California Civil Jury Instructions (CACI) (2017)

3070. Disability Discrimination—Access Barriers to Public Facility—Construction-Related Accessibility Standards Act—Essential Factual Elements (Civ. Code, §§ 54.3, 55.56)

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3070.Disability Discrimination—Access Barriers to Public
Facility—Construction-Related Accessibility Standards
Act—Essential Factual Elements (Civ. Code, §§ 54.3, 55.56)
[Name of defendant] is the owner of [a/an] [e.g., restaurant] named [name
of business] that is open to the public. [Name of plaintiff] is a disabled
person who [specify disability that creates accessibility problems].
[Name of plaintiff] claims that [he/she] was denied full and equal access
to [name of defendant]’s business on a particular occasion because of
physical barriers. To establish this claim, [name of plaintiff] must prove
both of the following:
1. That [name of defendant]’s business had barriers that violated
construction-related accessibility standards in that [specify
barriers]; and [either]
2. [That [name of plaintiff] personally encountered the violation on a
particular occasion.]
2. [or]
2. [That [name of plaintiff] was deterred from accessing [name of
defendant]’s business on a particular occasion.]
[A violation that [name of plaintiff] personally encountered may be
sufficient to cause a denial of full and equal access if [he/she]
experienced difficulty, discomfort, or embarrassment because of the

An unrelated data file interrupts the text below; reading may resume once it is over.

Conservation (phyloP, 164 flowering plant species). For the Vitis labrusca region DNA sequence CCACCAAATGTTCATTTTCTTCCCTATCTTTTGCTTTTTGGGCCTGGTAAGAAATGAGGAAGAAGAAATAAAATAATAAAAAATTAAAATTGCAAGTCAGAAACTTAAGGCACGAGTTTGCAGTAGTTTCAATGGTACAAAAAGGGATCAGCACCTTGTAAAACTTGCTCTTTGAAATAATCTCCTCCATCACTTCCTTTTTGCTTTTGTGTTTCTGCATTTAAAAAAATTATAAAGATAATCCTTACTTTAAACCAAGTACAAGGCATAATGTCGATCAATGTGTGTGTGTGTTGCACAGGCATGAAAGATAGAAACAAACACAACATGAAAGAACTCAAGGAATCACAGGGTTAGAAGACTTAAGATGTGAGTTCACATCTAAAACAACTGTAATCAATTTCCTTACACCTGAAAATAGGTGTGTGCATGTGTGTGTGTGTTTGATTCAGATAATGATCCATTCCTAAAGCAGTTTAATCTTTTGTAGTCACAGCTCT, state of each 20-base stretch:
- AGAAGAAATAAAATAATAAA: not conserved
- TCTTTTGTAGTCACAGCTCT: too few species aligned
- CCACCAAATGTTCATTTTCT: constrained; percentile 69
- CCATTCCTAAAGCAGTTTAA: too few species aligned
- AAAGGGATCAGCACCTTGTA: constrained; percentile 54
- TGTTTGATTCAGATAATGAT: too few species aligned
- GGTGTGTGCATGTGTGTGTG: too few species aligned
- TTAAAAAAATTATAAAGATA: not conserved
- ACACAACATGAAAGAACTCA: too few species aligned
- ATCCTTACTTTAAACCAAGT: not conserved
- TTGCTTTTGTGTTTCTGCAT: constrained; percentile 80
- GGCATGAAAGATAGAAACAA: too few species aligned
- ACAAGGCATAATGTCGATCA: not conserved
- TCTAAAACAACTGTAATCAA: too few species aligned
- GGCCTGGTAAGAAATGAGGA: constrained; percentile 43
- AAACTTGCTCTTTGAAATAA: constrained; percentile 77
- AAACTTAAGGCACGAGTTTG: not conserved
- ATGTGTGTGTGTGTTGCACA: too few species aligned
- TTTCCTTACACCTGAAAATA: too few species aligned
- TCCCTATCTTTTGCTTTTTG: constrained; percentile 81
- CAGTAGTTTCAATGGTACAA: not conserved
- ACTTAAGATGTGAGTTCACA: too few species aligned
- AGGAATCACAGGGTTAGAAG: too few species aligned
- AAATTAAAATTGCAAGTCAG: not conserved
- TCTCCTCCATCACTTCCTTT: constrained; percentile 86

violation.]
[[To prove that name of plaintiff] was deterred from accessing [name of
defendant]’s business on a particular occasion, [he/she] must prove both
of the following:
1. That [name of plaintiff] had actual knowledge of one or more
violations that prevented or reasonably dissuaded [him/her] from
accessing [name of defendant]’s business, which [name of plaintiff]
intended to patronize on a particular occasion.
2. That the violation(s) would have actually denied [name of
plaintiff] full and equal access if [he/she] had tried to patronize
[name of defendant]’s business on that particular occasion.]
New December 2014; Revised December 2016
Directions for Use
Use this instruction if a plaintiff seeks statutory damages based on a construction-
related accessibility claim under the Disabled Persons Act (DPA) or the Unruh
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Civil Rights Act. (See Civ. Code, § 55.56(a).) Do not give this instruction if actual
damages are sought. CACI No. 3067, Unruh Civil Rights Act—Damages, may be
given for claims for actual damages under the Unruh Act and adapted for use under
the DPA.
The DPA provides disabled persons with rights of access to public facilities. (See
Civ. Code, §§ 54, 54.1.) Under the DPA, a disabled person who encounters barriers
to access at a public accommodation may recover minimum statutory damages for
each particular occasion on which he or she was denied access. (Civ. Code,
§§ 54.3, 55.56(f).) However, the Construction Related Accessibility Standard Act
(CRASA) requires that before statutory damages may be recovered, the disabled
person either have personally encountered the violation on a particular occasion or
have been deterred from accessing the facility on a particular occasion. (See Civ.
Code, § 55.56(b).) Also, specified violations are deemed to be merely technical and
are presumed to not cause a person difficulty, discomfort, or embarrassment for the
purpose of an award of minimum statutory damages. (See Civ. Code, § 55.56(e).)
Give either or both options for element 2 depending on whether the plaintiff